Compliment thy neighbor

Praising others should be the next big trend

Ashley Pelletier, Arts & Life Editor

Even when we’re young, we seek approval from others. We want our parents to tell us we did a good job at eating our vegetables, following directions or getting a good grade.

As we get older, other people’s opinions become even more important. We want our professor to praise our hard work. We want our crush to compliment our outfit. We want to be recognized for what makes us special.

Illustration by (Emma Kogel)

The biggest example of our approval-seeking ways is social media. We are often disappointed when our posts don’t do as well as we want. I know I get upset if my tweets don’t get as many likes as I think they deserve.

Yet, so often we find that praise is hard to come by. When we do get compliments from others, they tend to be remembered fondly. I remember the time a woman told me I looked like Miley Cyrus when I was 8 years old, and it still sticks with me to this day.

People are often reluctant to give compliments to others for a variety of reasons. They are worried about how their comments may be perceived, when in reality most people find small compliments improve their day. A study from the Personality and Psychology Bulletin found that we underestimate positive reactions to compliments and overestimate how likely it is that the recipient will be uncomfortable with the compliment.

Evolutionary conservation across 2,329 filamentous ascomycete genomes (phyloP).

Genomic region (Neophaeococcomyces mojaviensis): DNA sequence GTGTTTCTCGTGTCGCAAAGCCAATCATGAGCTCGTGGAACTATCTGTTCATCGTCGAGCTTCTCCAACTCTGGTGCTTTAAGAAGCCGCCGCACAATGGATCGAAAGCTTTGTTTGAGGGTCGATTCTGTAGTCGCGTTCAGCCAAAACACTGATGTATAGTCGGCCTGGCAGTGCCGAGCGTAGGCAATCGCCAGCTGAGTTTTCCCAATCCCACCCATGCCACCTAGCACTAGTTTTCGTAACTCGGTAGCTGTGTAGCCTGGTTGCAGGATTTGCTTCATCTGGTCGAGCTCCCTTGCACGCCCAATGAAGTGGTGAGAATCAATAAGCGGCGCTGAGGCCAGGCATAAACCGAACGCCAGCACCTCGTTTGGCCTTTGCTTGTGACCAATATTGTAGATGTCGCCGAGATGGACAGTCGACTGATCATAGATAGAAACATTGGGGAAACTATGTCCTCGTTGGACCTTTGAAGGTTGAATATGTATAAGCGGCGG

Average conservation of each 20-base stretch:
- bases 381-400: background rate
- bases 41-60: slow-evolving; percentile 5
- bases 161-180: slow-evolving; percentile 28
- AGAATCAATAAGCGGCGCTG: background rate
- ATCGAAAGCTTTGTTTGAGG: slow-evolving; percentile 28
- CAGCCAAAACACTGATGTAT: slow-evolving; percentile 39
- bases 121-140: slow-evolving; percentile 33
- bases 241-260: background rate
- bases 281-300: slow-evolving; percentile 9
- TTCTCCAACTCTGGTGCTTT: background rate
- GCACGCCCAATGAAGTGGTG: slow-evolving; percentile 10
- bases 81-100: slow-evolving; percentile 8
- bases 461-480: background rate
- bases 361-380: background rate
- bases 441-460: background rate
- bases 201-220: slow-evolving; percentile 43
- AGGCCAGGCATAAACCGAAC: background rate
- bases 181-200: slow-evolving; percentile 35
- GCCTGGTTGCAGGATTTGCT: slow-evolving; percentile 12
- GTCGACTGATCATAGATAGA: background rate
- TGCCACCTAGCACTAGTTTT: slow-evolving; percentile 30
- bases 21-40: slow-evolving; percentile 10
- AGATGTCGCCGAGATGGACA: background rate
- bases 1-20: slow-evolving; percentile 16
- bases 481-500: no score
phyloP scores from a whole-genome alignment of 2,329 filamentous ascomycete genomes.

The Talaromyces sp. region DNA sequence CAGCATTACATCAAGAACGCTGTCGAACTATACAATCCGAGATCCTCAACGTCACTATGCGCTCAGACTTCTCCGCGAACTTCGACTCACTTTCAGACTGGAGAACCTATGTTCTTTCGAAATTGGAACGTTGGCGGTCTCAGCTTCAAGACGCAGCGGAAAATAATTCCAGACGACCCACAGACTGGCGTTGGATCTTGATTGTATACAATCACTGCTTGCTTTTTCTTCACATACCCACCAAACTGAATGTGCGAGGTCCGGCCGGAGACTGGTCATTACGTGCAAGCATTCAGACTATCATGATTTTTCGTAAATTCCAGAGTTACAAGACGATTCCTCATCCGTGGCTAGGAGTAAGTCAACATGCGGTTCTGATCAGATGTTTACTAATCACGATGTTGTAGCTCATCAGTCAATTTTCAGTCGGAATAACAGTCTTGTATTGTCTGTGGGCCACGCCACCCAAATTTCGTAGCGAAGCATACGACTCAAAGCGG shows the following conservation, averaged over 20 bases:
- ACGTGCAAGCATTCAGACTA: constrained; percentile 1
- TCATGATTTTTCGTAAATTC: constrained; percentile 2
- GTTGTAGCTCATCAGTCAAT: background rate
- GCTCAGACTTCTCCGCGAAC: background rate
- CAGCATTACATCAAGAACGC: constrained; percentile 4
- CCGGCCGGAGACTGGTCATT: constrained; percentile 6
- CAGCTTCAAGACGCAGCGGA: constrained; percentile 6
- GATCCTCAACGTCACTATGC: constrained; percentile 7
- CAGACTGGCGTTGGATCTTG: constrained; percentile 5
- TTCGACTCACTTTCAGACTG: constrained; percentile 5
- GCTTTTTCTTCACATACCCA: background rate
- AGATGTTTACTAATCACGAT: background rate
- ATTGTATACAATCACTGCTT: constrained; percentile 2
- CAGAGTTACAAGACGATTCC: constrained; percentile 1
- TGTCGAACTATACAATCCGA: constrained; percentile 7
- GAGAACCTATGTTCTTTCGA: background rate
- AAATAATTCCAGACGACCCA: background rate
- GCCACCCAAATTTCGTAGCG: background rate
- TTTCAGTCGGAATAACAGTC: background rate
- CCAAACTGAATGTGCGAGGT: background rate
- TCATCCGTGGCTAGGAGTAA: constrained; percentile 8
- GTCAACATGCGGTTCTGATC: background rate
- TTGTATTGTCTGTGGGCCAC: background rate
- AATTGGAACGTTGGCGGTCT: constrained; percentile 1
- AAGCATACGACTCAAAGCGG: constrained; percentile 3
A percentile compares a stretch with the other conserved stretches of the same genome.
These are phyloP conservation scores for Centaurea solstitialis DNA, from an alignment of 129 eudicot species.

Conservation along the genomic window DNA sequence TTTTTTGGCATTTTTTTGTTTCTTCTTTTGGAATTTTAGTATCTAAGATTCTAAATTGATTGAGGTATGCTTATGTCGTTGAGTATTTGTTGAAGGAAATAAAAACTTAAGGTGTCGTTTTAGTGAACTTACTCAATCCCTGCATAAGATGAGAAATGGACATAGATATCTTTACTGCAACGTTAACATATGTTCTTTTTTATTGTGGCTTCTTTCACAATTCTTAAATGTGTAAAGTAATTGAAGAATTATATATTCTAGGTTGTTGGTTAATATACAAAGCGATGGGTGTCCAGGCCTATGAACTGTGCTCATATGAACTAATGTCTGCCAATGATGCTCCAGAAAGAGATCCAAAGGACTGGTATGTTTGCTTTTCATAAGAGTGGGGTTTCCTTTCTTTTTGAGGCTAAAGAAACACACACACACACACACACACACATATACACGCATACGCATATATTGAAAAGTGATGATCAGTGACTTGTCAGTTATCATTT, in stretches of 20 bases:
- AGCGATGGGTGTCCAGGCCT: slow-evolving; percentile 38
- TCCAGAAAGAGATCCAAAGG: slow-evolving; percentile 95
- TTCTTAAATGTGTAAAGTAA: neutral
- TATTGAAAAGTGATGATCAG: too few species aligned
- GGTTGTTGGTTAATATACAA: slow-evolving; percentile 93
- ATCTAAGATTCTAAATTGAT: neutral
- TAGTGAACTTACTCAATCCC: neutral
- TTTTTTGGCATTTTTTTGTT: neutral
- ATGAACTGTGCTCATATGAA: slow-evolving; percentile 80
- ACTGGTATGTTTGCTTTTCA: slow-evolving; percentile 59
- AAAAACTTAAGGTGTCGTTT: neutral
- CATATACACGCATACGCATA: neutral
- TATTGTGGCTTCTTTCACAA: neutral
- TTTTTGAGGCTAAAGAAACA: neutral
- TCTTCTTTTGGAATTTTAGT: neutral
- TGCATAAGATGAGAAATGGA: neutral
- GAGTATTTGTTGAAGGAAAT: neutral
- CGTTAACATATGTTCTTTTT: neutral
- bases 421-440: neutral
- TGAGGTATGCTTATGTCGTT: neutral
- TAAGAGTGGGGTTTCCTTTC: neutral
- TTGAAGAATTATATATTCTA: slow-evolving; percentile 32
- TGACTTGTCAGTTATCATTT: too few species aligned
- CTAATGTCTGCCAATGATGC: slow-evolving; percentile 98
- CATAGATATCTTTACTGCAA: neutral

This, of course, is not taking into account “catcalling,” when a man shouts obscene comments or compliments at a woman on the street, which are not OK under any circumstance.

Another reason we don’t regularly give compliments is because receiving them can surprise us. People often freeze when they receive praise, making the complimenter believe that it is unwanted. Others go for the “no, you” response, deflecting the praise onto the other person despite having earned a genuine compliment.

“People may divert praise as a way of protecting from future failure, disappointment or rejection from others,” said Denise Marigold, associate professor of social development at the University of Waterloo in Canada, in interview with Harvard Business Review. “The fear is that if I allow myself to let in a compliment, and feel good about it, and end up disappointing others or myself in the future, I risk taking a bigger bite out of my self-esteem.”

However, some people just don’t like receiving compliments. If you are one of those people, know that the reason people compliment you may not necessarily be about you specifically.

By complimenting others, we acknowledge the impact that others have on us. For instance, if I tell a girl that I like her outfit, I am recognizing the joy that her fashion sense brings me, not necessarily the girl herself. However, that doesn’t mean that my compliment wouldn’t improve her day, that’s just a happy side effect.

The world would be a better place if we became more comfortable complimenting each other. Such a simple action can make the giver feel good about themself and the receiver, more often than not, also feel good.

Next time you see someone with a hairstyle you like or a tattoo that looks awesome, tell the person. Even if they seem stunned by your compliment, they’ll likely think about it for a long time after.